Over the past eight months we have been running a series of features on thoughts as to why there are differences between the go-getter nature of the baby boomers and the emerging talent of the new generation. We have written about the change in the approach within schools, how debt has changed their psychology and an increased fear failure.
One the most consistent arguments is that the young today possess a sense of entitlement that creates issues. In the Telegraph recently, Jeremy Vine offered another line of thought that may be worth considering. He noted that the 24/7 nature of TV shows and mobile phones mean children are “over-entertained” and lose their imagination because they are never bored.
Speaking at the Henley Literature Festival, he said that he had spoken to a TV producer developing a new Saturday morning show who had trouble finding children who were willing to sit through a whole show because “after literally two or three minutes the kids had had enough of it”.
He added: “A lot of the time in my childhood, there wasn’t much happening. My parents had one record player and one record, so it just kept playing.
“Then that creates a lot of space, and in the space, you’ve got to use your imagination. And maybe that’s why we all went into performance things, I don’t know.
“Boredom is good, boredom fires the imagination. If you over-schedule people and you tell them too much and they’ve got too many screens on, it pushes them back into themselves. We built a plane out of paper and tried to leave Cheam in it. It didn’t actually get off the ground to be honest.”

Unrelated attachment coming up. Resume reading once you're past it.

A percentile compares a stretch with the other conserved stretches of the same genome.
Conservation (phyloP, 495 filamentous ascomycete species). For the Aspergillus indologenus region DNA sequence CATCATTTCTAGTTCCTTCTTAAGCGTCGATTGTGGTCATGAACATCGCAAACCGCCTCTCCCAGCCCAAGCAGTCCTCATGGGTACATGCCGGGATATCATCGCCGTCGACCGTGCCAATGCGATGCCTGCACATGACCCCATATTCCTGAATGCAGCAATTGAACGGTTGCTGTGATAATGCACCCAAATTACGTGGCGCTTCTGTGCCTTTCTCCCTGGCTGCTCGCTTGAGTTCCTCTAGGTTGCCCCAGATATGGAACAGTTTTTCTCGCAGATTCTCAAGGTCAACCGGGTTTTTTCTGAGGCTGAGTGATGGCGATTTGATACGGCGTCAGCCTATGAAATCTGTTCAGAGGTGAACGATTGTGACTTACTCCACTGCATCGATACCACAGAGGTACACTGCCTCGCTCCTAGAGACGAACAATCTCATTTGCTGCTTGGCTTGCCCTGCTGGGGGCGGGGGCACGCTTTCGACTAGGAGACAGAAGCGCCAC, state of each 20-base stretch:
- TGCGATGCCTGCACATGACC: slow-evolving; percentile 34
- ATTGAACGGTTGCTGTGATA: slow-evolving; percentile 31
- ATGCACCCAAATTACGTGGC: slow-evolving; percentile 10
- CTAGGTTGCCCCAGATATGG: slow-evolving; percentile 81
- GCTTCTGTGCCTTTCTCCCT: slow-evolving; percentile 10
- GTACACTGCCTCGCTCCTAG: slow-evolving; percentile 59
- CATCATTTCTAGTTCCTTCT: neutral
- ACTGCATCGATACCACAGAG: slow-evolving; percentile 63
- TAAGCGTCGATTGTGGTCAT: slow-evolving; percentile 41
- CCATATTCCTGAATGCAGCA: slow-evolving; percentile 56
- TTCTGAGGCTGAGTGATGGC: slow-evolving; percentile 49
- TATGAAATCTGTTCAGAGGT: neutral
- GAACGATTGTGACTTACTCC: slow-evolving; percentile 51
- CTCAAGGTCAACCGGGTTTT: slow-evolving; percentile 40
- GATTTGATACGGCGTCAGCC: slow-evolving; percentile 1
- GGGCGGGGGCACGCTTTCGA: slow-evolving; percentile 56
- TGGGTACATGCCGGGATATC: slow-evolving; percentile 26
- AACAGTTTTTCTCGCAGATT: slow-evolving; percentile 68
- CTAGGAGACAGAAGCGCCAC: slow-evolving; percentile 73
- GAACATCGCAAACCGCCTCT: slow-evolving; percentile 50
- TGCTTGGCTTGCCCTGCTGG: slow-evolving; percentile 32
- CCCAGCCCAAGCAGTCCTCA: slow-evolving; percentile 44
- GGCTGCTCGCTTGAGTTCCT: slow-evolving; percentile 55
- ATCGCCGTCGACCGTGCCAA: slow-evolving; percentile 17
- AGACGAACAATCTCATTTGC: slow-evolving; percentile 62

“Then, you know, my brother starts playing with these animated figures and wants to build a stage and my dad built a treehouse.
“This treehouse [became] a really big part of my life because I’ve got a photo of it and I thought what the treehouse means is that my dad spent time with me. That’s an amazing message to me, even as an adult now”
It is an interesting line of thought as it is strong imaginations that do lead to both creative thinking and vision. In the 60s, 70s and 80s, children would play in the streets and back gardens creating in their own minds a make-believe environment – whether football fields in streets, cowboys and Indians in the back garden. One had to create a vision and ability to see something beyond what existed.
Of course, it is nigh on impossible to change things back and there were parts from that time that were far from as good as today. There are challenges in how we can develop the thinking and skills of the young if we want them to be leaders. We need to invest and think differently to find new solutions to help develop talent. The same old approach is not going to be good enough. Are we ready for that challenge?